This life of Béla Guttman is not just the one of the best sporting biographies I have ever read but general biography too. The subtitle From Genocide to Football Glory says it all.
I suspect many will be unfamiliar with name of Bela Guttmann. He is best known for being the manager of the Benfica team that in the early sixties broke the hegemony of Real Madrid over the European Cup.
He was also both the father and pathfinder of the modern manager. He never stayed long at a club, made exacting financial demands on the board and athletic ones on his team.
He overcame the adversity of seeing his family wiped out in the Holocaust and escaping from a Nazi Labour camp by jumping a train with a fellow Jewish managerial legend Erno Erbstein, manager of the illustrious Gran Torino which perished in the Superga air disaster.
However David Bolchover’s research is exhaustive and he unearths many new aspects of his subject’s life.
Guttmann, for example, did not spend the Second World War in Switzerland; his long career, well into his seventies, was necessitated as he had a life-long gambling addiction and needed the money.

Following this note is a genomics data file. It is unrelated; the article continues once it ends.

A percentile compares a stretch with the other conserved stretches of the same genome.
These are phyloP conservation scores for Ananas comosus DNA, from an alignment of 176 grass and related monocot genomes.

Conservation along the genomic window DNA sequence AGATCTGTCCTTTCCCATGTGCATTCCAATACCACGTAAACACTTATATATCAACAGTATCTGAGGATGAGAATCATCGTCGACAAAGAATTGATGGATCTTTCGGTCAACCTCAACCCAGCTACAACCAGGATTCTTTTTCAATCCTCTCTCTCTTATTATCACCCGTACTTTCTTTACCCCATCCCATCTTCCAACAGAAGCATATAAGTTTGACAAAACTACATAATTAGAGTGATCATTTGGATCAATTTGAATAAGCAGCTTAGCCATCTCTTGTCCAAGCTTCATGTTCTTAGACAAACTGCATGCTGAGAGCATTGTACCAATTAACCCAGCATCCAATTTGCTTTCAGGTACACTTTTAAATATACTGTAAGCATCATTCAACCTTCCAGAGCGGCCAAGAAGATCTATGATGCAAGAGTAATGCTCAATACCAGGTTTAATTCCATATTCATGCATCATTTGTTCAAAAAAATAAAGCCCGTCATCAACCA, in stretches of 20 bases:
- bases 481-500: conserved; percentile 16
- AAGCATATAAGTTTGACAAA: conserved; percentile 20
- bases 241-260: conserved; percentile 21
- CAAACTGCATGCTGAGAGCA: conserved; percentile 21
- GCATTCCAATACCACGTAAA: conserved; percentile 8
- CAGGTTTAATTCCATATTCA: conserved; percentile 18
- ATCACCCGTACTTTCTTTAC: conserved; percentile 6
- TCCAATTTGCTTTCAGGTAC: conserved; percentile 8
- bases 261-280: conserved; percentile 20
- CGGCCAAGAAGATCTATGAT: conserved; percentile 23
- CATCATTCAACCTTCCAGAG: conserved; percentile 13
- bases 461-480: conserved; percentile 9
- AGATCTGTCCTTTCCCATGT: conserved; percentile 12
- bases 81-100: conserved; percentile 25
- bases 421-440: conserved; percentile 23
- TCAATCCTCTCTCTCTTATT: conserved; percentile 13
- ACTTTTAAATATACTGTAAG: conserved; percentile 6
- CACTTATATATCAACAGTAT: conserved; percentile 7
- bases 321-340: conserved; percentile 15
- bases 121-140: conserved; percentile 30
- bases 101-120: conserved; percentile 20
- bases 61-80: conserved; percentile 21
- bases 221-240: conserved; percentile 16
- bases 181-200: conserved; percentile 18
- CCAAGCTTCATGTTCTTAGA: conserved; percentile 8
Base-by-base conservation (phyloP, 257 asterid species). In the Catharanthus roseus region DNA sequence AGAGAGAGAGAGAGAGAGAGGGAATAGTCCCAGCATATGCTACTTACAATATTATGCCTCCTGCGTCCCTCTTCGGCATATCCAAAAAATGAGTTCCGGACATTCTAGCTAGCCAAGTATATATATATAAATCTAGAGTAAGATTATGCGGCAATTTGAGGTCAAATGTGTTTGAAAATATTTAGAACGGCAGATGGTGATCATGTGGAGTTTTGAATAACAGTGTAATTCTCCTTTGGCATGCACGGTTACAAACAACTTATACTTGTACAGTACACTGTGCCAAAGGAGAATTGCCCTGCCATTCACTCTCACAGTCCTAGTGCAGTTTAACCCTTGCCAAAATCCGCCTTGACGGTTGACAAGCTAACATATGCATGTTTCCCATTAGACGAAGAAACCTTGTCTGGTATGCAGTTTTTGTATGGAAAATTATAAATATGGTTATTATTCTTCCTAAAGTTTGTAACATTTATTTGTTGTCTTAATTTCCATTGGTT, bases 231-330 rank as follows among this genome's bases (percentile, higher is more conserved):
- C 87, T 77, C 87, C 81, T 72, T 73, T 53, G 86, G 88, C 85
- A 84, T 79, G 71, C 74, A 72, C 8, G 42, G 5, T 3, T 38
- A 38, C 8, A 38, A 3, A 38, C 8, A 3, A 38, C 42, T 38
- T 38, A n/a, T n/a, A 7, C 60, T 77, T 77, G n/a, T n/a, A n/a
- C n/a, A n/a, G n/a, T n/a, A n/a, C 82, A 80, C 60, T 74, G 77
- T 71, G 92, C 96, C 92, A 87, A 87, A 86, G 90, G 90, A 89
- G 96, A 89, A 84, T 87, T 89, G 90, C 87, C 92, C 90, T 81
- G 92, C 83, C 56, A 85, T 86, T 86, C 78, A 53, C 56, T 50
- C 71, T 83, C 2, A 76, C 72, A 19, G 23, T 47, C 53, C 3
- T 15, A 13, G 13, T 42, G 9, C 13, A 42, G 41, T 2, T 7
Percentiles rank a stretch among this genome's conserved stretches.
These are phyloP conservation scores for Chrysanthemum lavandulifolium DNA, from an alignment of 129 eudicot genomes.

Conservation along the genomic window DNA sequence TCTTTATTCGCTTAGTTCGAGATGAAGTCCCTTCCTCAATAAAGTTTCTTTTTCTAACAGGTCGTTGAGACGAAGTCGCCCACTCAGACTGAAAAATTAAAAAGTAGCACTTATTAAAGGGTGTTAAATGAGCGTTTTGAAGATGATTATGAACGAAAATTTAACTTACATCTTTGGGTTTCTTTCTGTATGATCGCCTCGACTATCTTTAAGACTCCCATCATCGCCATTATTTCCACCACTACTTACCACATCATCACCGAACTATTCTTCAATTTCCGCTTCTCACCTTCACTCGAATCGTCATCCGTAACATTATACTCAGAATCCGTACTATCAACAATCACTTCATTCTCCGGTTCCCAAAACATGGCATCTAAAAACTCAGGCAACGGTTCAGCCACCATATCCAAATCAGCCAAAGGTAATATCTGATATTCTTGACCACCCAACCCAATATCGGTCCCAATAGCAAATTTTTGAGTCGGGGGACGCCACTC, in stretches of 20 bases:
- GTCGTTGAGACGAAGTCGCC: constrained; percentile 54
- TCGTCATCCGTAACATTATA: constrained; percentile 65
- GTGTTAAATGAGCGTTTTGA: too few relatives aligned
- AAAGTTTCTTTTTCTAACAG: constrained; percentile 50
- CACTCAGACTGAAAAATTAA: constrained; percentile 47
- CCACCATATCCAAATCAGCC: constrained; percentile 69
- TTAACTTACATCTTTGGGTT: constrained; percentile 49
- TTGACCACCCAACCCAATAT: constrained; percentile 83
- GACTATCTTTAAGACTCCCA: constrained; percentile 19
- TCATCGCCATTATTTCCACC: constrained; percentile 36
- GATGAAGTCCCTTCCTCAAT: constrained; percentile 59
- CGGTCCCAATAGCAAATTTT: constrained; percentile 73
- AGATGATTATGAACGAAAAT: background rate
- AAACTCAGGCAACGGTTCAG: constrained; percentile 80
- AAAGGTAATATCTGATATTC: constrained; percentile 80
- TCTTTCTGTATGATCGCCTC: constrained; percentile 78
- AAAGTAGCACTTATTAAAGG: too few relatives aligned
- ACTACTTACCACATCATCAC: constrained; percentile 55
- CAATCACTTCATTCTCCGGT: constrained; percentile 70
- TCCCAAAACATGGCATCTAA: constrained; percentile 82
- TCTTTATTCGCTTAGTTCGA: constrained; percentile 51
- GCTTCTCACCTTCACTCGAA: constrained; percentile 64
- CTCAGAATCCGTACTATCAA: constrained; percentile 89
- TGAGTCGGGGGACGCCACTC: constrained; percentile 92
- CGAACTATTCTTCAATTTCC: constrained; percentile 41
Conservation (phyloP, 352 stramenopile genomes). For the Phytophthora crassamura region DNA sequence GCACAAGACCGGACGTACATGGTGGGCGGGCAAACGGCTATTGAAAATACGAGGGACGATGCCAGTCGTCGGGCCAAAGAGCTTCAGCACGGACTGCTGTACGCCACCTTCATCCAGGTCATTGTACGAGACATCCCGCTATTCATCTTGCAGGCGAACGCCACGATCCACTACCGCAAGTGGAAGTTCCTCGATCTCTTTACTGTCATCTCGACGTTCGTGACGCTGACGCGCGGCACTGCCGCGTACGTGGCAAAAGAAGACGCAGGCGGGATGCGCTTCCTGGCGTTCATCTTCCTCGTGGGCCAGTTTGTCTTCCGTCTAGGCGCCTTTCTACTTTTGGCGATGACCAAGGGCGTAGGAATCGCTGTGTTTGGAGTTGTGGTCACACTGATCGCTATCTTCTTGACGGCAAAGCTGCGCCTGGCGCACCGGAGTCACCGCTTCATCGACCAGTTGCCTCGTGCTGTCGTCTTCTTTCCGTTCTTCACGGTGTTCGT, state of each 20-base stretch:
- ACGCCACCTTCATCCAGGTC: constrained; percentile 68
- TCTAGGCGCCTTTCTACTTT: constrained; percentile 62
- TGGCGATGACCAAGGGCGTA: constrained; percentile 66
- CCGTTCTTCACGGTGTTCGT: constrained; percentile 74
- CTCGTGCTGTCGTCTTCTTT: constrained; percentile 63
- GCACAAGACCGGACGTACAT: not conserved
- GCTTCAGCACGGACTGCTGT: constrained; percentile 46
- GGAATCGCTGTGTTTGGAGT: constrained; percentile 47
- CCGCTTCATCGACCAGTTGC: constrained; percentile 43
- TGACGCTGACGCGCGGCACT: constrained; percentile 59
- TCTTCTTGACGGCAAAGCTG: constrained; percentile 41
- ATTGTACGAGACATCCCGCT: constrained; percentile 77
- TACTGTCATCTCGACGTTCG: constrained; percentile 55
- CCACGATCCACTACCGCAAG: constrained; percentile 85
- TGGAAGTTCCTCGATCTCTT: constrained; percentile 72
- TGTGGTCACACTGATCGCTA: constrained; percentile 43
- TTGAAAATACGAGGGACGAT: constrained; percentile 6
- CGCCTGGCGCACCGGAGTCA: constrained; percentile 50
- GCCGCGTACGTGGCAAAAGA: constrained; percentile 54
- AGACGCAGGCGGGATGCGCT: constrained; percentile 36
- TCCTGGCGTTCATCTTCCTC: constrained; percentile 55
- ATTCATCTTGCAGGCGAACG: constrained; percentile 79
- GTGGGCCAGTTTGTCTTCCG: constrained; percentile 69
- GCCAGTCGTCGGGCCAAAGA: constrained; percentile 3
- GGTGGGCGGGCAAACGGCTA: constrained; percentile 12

His peripatetic journey of management, which took him from Hungary to Rumania to Austria to Portugal to Uruguay and to Switzerland, might draw comparison with Jose Mourinho but for one important difference.
Guttmann had an attacking philosophy of seeking to score one goal more whereas Mourinho’s is based on constraint and constriction. It must also be remembered that in Guttmann’s era the manager did not enjoy cult status for which he is paid handsomely.
True he would not have to deal with agents but like Sir Alex Ferguson and Mourinho his relationship with the press was confrontational.
All three shared the same mission of total domination of the dressing room.
It’s a brilliant evocation of his life and the times. The only minor critique that some might make is that Bolchover does not disguise his Jewish sympathies. Many chapters begin with a harrowing account of the sufferings of Jews in Europe from the Inquisition to the Holocaust.
One true test of a biography is if it enlightens the reader. I did not know how big the Jewish contribution was to soccer in the 1920s. Béla Guttmann played for Hakoah Vienna, a wholly Jewish team. They toured the USA attracting huge crowds.
American soccer did not begin with Cosmos and MSL.
Indeed the New York team also called the Giants plundered the Hakoah side including Guttmann. Guttman took that team on tour to South America. He was truly a man of the world.